Lance Armstrong, the seven-time Tour de France winner, has announced he will not contest drug charges filed against him by the US Anti-Doping Agency (USADA), who plan to strip him of his titles.
Armstrong earlier this week saw his legal action against USADA dismissed in a Texas court, and he said in a statement he was "finished with this nonsense".
USADA chief executive Travis Tygart added on Thursday night Armstrong would also be hit with a lifetime ban.
Despite maintaining his innocence, Armstrong has been dogged with doping accusations since he won the first of his seven successive Tour victories in 1999.
But after the setback of his lawsuit being thrown out in response to charges made in June, the American has declared "enough is enough".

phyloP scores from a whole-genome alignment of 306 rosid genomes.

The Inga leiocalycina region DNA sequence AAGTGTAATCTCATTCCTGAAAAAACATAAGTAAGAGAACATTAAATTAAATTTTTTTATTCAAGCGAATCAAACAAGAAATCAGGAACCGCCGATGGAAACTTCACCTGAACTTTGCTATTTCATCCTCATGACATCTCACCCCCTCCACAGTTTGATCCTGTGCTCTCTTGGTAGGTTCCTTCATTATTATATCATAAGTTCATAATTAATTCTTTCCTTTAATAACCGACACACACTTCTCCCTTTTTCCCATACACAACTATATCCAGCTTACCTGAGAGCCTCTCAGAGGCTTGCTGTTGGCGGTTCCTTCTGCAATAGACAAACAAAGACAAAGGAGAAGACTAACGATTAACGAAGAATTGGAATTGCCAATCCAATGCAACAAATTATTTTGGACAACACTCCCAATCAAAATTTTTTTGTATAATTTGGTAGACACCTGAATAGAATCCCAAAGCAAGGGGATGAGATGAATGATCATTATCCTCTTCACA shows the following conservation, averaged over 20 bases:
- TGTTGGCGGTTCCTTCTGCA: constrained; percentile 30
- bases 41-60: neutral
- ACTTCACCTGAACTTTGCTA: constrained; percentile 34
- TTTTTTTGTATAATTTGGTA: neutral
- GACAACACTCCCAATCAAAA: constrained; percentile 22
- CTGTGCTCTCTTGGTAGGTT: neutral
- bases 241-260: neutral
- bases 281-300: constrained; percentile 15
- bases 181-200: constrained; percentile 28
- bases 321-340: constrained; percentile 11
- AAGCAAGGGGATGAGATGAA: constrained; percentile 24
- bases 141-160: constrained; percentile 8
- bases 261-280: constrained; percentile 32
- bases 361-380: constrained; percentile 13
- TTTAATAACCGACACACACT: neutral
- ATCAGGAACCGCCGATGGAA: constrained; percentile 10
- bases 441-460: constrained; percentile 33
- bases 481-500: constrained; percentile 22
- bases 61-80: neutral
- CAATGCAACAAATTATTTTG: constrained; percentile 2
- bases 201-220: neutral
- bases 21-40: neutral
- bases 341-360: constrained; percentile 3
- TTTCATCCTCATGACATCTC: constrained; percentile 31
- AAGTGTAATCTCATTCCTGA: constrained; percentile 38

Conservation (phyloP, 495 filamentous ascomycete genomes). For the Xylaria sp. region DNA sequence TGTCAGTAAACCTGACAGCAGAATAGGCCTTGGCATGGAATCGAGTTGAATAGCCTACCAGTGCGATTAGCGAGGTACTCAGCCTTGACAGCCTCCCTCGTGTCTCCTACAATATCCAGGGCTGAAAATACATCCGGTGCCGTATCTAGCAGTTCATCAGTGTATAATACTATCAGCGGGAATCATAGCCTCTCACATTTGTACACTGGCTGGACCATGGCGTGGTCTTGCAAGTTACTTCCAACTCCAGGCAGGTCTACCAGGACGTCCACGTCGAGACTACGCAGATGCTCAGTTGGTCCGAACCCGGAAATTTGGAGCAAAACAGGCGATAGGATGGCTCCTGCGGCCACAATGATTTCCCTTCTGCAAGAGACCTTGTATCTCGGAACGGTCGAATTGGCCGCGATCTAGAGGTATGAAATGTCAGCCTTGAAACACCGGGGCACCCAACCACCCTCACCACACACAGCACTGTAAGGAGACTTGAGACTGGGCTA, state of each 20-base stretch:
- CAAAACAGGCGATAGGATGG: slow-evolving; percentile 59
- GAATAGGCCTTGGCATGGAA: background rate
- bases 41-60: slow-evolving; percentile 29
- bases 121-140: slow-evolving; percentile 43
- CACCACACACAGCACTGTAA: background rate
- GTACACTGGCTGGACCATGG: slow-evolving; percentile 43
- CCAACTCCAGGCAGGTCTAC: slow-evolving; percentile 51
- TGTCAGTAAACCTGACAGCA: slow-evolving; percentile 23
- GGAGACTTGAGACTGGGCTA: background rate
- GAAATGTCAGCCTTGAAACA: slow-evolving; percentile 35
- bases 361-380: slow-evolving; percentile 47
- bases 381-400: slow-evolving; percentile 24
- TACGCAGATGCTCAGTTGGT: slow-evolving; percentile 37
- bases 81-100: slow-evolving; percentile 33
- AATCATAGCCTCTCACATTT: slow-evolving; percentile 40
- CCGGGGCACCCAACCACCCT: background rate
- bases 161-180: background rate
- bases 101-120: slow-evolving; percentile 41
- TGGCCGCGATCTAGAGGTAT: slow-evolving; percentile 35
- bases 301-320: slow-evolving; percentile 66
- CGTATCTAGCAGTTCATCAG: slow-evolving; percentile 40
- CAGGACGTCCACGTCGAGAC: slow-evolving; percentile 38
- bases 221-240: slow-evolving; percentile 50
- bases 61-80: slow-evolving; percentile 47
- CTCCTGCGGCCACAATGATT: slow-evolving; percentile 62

"I refuse to participate in a process that is so one-sided and unfair. Regardless of what Travis Tygart says, there is zero physical evidence to support his outlandish and heinous claims," Armstrong declared on his website.
He added he would "jump at the chance" to put these charges to rest but doubted whether USADA's process was a "fair setting" and accused the body of punishing him "at all costs".
Tygart labelled it a "sad day" and "heartbreaking" for sport lovers but stressed Armstrong's withdrawal was a "reassuring reminder".
Tygart added in a statement released by USADA: "This is a heartbreaking example of how the win-at-all-costs culture of sport, if left unchecked, will overtake fair, safe and honest competition, but for clean athletes, it is a reassuring reminder that there is hope for future generations to compete on a level playing field without the use of performance-enhancing drugs."
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